When the first task finishes, the program loops through the m_Tasks array and calls the Cancel method for any tasks that are still running.

The program then uses WaitAll to wait until all the tasks finish. It uses a Try-Catch block to protect itself against the exception that WaitAll throws because a task was canceled.

The code finishes by displaying each task's status (canceled or finished, there should be no tasks still running) and its elapsed time.

The following code shows how the tasks work:

Private Sub ParamTask(ByVal task_data As TaskData)
       Dim start_time As Date = Now
       For i As Integer = 1 To task_data.NumSeconds * 10
           ' Do something time consuming.
           ' See if we have been canceled.
           If m_Tasks(task_data.TaskNum).IsCanceled Then Exit For
       Next i
Figure 2. Terrific Tasks: The Task class lets you control, wait for, and cancel tasks.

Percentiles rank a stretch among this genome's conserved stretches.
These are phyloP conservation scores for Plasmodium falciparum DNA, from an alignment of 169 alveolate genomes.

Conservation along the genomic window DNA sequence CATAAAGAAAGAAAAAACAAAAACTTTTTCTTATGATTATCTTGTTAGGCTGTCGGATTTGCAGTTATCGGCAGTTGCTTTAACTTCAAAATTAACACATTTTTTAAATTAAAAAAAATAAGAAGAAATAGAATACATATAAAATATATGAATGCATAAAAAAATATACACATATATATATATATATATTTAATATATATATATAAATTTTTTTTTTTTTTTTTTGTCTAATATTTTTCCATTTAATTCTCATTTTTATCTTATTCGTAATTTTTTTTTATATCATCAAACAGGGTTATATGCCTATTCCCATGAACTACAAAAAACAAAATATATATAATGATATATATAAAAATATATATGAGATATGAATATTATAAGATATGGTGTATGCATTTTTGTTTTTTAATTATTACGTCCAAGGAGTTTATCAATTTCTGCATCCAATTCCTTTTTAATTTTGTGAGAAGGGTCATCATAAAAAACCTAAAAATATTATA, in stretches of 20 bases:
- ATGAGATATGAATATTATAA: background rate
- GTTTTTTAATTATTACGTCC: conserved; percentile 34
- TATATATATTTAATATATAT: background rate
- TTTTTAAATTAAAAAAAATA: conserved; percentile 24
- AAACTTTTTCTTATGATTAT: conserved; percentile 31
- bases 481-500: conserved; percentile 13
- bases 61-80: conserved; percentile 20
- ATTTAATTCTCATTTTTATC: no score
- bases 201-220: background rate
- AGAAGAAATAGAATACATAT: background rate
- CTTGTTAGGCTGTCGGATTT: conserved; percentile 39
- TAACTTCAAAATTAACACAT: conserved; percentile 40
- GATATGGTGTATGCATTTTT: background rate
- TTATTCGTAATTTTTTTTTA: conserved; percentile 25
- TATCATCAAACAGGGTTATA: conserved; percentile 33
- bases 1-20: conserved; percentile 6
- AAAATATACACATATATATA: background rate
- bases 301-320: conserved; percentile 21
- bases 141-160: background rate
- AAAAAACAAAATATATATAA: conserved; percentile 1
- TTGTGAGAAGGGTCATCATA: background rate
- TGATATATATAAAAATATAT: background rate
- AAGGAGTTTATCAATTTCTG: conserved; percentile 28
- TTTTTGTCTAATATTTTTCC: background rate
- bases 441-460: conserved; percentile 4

Dim stop_time As Date = Now
       task_data.ElapsedTime = stop_time - start_time
       Debug.WriteLine("Task " & 
          task_data.TaskNum & " finished")
   End Sub

The ParamTask method records its start time and then enters a loop. For each second that the TaskData parameter indicates it should wait, the task sleeps for one second. It sleeps in little 100-millisecond naps so it can respond promptly if it is canceled.

Within the loop, the task checks its m_Tasks entry to see if it has been canceled. It uses the index in the TaskData object's TaskNum property to determine which m_Tasks entry to use. If the Task object's IsCanceled property is True, the task breaks out of its For loop.

The task finishes by saving its elapsed time in its TaskData object.

Figure 2 shows the output of program TimedTasks. The output in the list box shows that Task 1 (the 1-second task) completed after 1 second. Tasks 0 and 2 (the 2- and 3-second tasks) were canceled after 1.1 seconds.

Author's Note: All the sample programs are available in both VB.NET and C# versions.